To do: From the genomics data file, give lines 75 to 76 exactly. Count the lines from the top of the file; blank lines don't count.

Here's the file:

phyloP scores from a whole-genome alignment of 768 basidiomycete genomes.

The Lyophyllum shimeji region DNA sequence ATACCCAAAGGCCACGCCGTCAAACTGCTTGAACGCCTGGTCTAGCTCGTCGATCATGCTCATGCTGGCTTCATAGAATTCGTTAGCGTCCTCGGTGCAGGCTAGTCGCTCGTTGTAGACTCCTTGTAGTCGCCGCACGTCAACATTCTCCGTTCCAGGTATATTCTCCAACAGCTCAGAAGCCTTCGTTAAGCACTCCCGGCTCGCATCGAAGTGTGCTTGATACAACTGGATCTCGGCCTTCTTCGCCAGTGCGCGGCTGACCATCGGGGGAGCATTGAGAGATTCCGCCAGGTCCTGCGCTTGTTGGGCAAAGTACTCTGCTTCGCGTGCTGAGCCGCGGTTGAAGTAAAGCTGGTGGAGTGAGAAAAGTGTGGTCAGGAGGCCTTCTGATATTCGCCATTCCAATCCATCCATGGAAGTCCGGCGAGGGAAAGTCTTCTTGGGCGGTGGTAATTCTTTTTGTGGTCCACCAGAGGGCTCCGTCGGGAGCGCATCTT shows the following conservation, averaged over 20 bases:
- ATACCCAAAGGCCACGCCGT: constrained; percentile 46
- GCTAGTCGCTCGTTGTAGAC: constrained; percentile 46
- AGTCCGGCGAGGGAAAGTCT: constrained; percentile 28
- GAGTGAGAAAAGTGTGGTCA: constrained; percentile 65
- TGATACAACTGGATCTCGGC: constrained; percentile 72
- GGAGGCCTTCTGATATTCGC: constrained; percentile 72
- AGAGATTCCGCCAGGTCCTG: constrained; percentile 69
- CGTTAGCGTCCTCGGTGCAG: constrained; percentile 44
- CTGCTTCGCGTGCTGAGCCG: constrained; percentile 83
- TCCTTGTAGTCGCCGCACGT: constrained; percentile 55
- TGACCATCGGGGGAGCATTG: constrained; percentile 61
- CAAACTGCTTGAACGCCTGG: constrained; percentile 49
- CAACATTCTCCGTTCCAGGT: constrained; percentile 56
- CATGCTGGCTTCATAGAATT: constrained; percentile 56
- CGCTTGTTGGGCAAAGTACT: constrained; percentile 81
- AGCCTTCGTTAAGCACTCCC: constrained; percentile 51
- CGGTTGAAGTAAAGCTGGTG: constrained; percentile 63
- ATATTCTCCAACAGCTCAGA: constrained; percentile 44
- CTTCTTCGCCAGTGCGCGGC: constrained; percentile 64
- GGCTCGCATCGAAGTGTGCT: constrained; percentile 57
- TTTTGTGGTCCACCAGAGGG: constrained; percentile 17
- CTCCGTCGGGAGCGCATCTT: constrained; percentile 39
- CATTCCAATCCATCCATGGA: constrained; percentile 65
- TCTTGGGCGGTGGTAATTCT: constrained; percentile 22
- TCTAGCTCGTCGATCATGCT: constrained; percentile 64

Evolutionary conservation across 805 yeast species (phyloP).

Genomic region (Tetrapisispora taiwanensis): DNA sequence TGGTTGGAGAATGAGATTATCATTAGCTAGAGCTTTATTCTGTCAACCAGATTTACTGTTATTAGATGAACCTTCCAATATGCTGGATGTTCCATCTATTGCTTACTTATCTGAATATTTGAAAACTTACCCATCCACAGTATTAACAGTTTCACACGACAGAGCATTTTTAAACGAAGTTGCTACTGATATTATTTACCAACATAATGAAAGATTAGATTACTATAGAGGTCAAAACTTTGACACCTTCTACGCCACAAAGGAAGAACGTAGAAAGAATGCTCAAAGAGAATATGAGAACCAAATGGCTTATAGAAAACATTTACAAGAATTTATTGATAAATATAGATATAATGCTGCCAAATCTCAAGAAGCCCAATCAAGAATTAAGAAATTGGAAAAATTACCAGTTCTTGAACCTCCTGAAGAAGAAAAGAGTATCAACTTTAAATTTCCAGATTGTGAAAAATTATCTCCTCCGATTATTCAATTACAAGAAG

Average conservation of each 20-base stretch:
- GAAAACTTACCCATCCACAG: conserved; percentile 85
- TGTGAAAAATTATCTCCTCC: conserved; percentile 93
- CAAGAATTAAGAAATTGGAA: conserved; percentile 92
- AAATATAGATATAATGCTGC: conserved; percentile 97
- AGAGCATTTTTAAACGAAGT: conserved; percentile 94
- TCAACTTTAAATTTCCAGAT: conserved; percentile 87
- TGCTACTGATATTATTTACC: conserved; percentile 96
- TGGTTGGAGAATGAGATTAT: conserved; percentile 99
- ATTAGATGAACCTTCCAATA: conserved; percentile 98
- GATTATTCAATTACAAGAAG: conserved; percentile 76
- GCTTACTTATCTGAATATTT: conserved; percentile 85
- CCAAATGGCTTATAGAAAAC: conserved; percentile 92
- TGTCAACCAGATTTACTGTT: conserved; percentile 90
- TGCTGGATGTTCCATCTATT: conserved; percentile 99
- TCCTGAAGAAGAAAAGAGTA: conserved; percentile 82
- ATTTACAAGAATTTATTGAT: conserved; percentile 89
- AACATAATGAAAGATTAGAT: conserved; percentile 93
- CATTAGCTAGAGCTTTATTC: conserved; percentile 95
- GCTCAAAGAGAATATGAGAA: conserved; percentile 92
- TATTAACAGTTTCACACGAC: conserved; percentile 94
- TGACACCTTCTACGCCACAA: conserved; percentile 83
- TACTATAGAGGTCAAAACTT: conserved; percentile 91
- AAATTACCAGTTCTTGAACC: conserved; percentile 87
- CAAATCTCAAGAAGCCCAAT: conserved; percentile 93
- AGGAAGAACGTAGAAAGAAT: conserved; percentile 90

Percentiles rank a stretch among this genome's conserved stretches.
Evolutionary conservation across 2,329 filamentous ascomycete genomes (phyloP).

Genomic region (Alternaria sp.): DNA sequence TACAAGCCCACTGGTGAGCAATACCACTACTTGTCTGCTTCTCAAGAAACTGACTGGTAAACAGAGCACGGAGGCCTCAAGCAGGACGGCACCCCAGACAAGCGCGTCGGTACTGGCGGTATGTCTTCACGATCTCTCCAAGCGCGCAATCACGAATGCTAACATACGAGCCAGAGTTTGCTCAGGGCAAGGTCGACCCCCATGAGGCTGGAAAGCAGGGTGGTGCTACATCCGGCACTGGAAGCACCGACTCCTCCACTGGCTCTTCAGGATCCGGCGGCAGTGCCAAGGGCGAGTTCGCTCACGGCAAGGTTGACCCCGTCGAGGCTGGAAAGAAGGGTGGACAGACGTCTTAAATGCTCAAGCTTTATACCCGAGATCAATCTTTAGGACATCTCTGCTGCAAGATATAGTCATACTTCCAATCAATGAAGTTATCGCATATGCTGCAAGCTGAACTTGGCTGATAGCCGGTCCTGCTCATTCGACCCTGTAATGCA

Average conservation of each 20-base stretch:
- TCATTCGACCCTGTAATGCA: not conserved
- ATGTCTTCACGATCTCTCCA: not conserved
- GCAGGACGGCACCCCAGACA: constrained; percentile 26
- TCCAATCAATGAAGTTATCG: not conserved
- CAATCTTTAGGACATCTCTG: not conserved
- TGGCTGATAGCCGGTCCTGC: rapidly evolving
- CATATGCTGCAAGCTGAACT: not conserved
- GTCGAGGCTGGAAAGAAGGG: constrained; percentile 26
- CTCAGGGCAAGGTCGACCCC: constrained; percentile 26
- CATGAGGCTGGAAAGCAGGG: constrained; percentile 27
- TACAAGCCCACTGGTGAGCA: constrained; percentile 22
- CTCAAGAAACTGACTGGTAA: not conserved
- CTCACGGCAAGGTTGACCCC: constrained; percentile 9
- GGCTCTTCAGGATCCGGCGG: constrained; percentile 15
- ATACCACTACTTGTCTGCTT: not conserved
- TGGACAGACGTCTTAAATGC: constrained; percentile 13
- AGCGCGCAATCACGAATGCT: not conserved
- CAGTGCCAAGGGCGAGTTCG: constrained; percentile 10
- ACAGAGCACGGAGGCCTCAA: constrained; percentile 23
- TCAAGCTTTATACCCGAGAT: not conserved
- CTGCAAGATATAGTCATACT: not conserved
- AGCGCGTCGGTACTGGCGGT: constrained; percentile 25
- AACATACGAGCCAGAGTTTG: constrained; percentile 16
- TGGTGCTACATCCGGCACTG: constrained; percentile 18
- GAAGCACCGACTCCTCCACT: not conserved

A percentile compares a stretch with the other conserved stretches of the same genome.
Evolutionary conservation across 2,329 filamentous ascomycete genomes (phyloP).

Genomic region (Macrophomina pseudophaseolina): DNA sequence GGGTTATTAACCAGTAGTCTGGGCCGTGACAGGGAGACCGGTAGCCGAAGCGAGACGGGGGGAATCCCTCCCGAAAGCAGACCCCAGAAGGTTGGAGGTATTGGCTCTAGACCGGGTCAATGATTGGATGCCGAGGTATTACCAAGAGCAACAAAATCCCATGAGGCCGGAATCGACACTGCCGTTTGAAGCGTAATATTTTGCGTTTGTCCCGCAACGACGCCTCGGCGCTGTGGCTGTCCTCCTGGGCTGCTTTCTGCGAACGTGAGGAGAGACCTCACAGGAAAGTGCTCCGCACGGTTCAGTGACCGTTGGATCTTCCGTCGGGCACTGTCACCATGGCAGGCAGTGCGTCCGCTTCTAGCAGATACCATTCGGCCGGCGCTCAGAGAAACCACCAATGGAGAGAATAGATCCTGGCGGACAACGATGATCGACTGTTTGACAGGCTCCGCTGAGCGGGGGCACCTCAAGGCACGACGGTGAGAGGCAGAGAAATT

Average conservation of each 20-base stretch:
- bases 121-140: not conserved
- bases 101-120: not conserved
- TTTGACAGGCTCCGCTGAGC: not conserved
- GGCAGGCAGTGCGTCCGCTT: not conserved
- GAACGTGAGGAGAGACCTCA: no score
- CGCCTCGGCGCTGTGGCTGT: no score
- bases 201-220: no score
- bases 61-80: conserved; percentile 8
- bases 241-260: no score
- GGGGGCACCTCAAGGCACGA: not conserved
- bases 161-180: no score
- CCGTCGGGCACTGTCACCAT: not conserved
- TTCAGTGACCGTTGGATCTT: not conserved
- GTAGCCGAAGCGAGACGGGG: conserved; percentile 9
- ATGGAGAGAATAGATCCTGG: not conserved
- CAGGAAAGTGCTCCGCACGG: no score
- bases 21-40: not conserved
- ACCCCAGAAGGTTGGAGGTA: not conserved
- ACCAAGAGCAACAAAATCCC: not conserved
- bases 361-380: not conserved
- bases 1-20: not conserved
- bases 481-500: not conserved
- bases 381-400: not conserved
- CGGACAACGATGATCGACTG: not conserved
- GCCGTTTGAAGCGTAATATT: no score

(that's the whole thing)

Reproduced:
- TGGACAGACGTCTTAAATGC: constrained; percentile 13
- AGCGCGCAATCACGAATGCT: not conserved